PPACA Impact and Opportunities Health Care Lawyer & Attorney Epstein Becker Green Law Firm

That might adopt payment methodologies that echo

Info icon This preview shows pages 13–17. Sign up to view the full content.

View Full Document Right Arrow Icon
that might adopt payment methodologies that echo those of a reformed Medicare fee-for-service system thus putting more strength behind the effort the “bend the curve” of growth in health care expenditures. Finally, policy makers do not how much reinforcing discernment should or could be created among beneficiaries particularly during the statistically costly “last year of life.”
Image of page 13

Info icon This preview has intentionally blurred sections. Sign up to view the full version.

View Full Document Right Arrow Icon
While some provider systems appropriately believe they are “ready, willing and able” to operate under new payment methodologies, most are not. Moreover, even provider systems that have a high degree of clinical integration, IT infrastructure and physician leadership, face significant challenges in operating during a transition stage where some payor customers will strongly reward utilization efficiencies and others will retain payment methodologies that continue to implicitly reward providing services without regard to clinical appropriateness. (These providers are likely to capture the empathy of lawyers like me who also are increasingly operated under mixed payment methodologies.) Health care investors face concomitant uncertainties. How will the companies they are backing fare in an era where providers are incentivized to order fewer tests, labs and scans? Will the target’s product line continue to do well among providers who are scrutinizing costs to earn incentive payments? Similarly, are the company’s products on the short list for comparative effectiveness review and, if so, what are the likely results and how will such review affect provider system choices? Therefore, as we watch the Congress adopt payment policy reform, we open up interesting new forecasting questions with regard to the nature of such reform, its pace and its impacts on market actors. .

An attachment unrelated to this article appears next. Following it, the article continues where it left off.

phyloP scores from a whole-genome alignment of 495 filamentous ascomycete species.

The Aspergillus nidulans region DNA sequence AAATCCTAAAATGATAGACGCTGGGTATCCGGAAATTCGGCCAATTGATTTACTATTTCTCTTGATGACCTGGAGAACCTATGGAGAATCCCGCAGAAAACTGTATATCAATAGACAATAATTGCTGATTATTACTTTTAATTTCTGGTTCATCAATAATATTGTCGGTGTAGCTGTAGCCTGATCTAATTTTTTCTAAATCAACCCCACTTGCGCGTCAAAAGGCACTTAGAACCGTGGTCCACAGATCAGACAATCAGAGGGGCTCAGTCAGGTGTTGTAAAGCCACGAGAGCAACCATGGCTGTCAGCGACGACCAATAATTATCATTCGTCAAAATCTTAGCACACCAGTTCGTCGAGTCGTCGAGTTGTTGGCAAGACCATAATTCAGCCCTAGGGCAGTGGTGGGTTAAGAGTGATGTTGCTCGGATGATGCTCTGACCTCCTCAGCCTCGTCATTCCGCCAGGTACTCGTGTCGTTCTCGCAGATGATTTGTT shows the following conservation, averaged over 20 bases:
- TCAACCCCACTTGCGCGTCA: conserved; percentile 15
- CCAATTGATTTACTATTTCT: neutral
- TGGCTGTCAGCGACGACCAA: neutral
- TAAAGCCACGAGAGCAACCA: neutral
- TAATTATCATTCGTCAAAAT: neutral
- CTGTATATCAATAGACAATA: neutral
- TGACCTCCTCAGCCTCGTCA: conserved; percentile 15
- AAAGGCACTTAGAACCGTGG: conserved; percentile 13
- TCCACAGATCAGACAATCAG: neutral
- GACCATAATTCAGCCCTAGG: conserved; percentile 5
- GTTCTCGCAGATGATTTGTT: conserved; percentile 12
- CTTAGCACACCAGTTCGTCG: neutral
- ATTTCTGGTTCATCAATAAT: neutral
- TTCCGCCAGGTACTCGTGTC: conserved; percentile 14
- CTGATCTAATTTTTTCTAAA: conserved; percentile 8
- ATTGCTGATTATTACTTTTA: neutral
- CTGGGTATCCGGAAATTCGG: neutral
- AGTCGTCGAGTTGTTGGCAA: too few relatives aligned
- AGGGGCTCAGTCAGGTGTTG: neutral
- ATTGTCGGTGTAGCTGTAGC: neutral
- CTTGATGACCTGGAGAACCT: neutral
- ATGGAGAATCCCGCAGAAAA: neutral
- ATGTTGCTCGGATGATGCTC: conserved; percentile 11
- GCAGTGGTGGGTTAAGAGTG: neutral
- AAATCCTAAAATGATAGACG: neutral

Image of page 14
Tags: Bending the Curve , Blue Dogs , Charlie Rangel , Cost of Health Care , George Miller , Henry Waxman , Medicare payment reform , Providers , Utilization Email This Print Share Link Posted on June 13, 2009 by Mark Lutes Bending the Curve Requires Changing the Fuel Mix For the last week or so, the health reform public policy debate has been keyed to the Senate HELP Committee’s draft and thus dominated by whether or not the “Exchange” to be employed in access reform should include a “public plan” and, if so, whether such a plan should have the power to access provider payment rates tied to Medicare and whether Medicare participating providers would be required to contract with it. With this week’s release of the Senate Finance Committee’s draft , it will be interesting to see whether payment reform can similarly capture the attention of the press. Frankly, we have low expectations in this regard insofar as the consequences that the prevalence of fee for service payment methodologies have on health care output are hard to grasp relative to the easier concept of “universal coverage”. Perhaps it is ultimately less important that payment reform capture the air waves than the degree to which payment reform is incorporated in whatever pieces of health reform make it through this session of Congress.
Image of page 15

Info icon This preview has intentionally blurred sections. Sign up to view the full version.

View Full Document Right Arrow Icon
There are, of course, a few helpful signs. The
Image of page 16
Image of page 17
This is the end of the preview. Sign up to access the rest of the document.

{[ snackBarMessage ]}

What students are saying

  • Left Quote Icon

    As a current student on this bumpy collegiate pathway, I stumbled upon Course Hero, where I can find study resources for nearly all my courses, get online help from tutors 24/7, and even share my old projects, papers, and lecture notes with other students.

    Student Picture

    Kiran Temple University Fox School of Business ‘17, Course Hero Intern

  • Left Quote Icon

    I cannot even describe how much Course Hero helped me this summer. It’s truly become something I can always rely on and help me. In the end, I was not only able to survive summer classes, but I was able to thrive thanks to Course Hero.

    Student Picture

    Dana University of Pennsylvania ‘17, Course Hero Intern

  • Left Quote Icon

    The ability to access any university’s resources through Course Hero proved invaluable in my case. I was behind on Tulane coursework and actually used UCLA’s materials to help me move forward and get everything together on time.

    Student Picture

    Jill Tulane University ‘16, Course Hero Intern